The Myth Of Angry Teens

YA author Lili Wilkinson writes about teenagers who don’t hate their parents and aren’t angry with the world. Here she tells us why.


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We’re constantly told that there’s a war going on between adults and teenagers. Even Socrates was in on it – he said that youth “show disrespect for their elders… they no longer rise when elders enter the room… they contradict their parents… and tyrannize their teachers.” The thing is, although there is undoubtedly some continual low-level conflict, I think the war is largely imaginary.

Writing about teenagers is awesome. You never feel as intensely as you did when you were a teenager. You never fall in love as painfully, or experience such strength of hate, or obsession, or embarrassment. And every one of those experiences is extra heightened, extra intense, because it’s the first time it’s ever happened to you. Which makes it feel like it’s the first time it’s ever happened to anyone, ever.

I’m not interested in writing about teenagers who hate the world, hate their parents, and are just generally angry and messed-up. My teen characters are sometimes angry, yes. But they’re usually angry about stuff. Frustrated that they don’t have as much control over their lives as they’d like. My characters do plenty of angsting about love and relationships, but never at the expense of their intelligence. We all fall in love. We all do dumb things when we fall in love. But the best of us use those experiences to learn and grow.

I think I was a pretty typical teenager. I had crushes. I talked on the phone a lot. I copied song lyrics out into my diary. But you know what I didn’t do? I didn’t hate my parents. I didn’t rebel against authority. My angst was largely internal.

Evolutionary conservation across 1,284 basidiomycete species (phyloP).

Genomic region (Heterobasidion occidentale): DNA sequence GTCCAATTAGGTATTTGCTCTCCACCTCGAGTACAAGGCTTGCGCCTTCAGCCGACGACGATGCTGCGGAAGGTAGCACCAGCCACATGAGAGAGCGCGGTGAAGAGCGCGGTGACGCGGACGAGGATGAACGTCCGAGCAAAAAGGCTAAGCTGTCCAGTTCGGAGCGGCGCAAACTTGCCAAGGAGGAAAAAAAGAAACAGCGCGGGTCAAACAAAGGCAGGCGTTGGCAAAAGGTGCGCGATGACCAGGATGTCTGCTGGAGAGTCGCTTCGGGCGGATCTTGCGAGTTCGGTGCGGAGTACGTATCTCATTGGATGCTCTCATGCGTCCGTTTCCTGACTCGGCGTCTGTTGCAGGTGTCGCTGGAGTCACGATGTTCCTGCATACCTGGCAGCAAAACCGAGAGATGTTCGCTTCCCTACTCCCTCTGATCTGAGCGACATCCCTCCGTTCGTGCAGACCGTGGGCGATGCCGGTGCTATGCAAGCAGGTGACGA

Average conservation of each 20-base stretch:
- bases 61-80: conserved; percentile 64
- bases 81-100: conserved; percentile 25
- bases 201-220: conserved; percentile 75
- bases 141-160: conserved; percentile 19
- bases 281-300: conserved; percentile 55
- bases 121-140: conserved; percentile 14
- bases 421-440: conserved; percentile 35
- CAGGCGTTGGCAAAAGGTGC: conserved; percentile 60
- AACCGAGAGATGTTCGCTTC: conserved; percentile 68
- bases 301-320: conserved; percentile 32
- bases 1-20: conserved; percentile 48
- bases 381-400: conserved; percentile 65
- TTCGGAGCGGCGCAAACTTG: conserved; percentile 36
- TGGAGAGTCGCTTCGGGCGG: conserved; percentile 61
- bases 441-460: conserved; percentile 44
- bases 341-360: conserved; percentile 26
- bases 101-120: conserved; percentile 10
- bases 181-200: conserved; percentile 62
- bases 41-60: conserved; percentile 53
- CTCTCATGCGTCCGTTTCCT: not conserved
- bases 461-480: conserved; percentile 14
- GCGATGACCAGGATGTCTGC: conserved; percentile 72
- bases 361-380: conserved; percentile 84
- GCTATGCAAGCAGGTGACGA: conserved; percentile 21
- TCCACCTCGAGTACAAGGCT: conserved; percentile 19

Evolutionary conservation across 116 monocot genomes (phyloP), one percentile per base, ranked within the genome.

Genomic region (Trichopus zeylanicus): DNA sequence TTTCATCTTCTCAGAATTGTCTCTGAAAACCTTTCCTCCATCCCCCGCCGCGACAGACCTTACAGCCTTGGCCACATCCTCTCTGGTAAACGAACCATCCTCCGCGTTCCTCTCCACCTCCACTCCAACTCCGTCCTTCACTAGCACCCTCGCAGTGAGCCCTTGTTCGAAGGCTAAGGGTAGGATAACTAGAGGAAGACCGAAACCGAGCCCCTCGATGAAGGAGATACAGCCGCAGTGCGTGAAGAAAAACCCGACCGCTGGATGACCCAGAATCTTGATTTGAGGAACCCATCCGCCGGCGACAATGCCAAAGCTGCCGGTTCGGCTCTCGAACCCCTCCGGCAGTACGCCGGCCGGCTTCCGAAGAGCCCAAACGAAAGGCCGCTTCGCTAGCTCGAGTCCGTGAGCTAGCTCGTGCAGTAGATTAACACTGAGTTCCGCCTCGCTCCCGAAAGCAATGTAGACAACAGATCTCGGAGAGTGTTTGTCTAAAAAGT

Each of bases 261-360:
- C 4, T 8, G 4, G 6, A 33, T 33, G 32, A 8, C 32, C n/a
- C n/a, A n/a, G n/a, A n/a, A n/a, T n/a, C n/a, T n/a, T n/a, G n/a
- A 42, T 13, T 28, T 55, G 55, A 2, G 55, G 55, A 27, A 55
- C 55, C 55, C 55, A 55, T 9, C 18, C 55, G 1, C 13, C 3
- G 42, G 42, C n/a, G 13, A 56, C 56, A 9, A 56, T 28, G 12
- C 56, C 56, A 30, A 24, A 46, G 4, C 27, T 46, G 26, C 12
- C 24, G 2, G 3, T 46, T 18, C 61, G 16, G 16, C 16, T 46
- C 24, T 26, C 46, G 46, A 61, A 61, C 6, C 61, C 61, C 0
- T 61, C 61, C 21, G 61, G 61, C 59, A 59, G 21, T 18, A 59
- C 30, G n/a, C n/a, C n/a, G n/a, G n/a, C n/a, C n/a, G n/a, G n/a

So when I read YA as a teenager, I could never understand this weird gulf between teens and parents. Parents often seemed to be just cardboard plot devices, there to place yet another obstacle between the protagonist, and whatever they wanted. I didn’t recognise these generic, rule-enforcing, conservative adults. My mum was a vegetarian who was obsessed with dragons, and my dad did naked yoga every morning in the living room.

I love writing parents. I love making them interesting and funny and real. In A Pocketful of Eyes, Bee’s mum is a Dungeons & Dragons playing, crushed-velvet wearing nerd. Ava’s parents in Pink are socialist lefty intellectuals. Penny’s dad in Love-Shy and his boyfriend like to stay at home on a Friday night and do really ugly jigsaw puzzles. Sage’s parents in The Zigzag Effect are struggling after moving to a new city.

People often ask me how I get into the mindset of a teenager. The answer is, I don’t. Because I don’t think the things that teenagers want are that vastly different to the things that adults want. We all want to be happy. We want to be in control of our lives. We want to make the world a better place. We want to love, and to be loved. The war between adults and teenagers is imaginary because, really, we’re all on the same side.


Lili Wilkinson is a reader, writer and academic. She’s written eight books that have been published in eight countries. Her latest book is The Zigzag Effect. You can follow her at @twitofalili

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The Zigzag Effect

The Zigzag Effect

Lili Wilkinson

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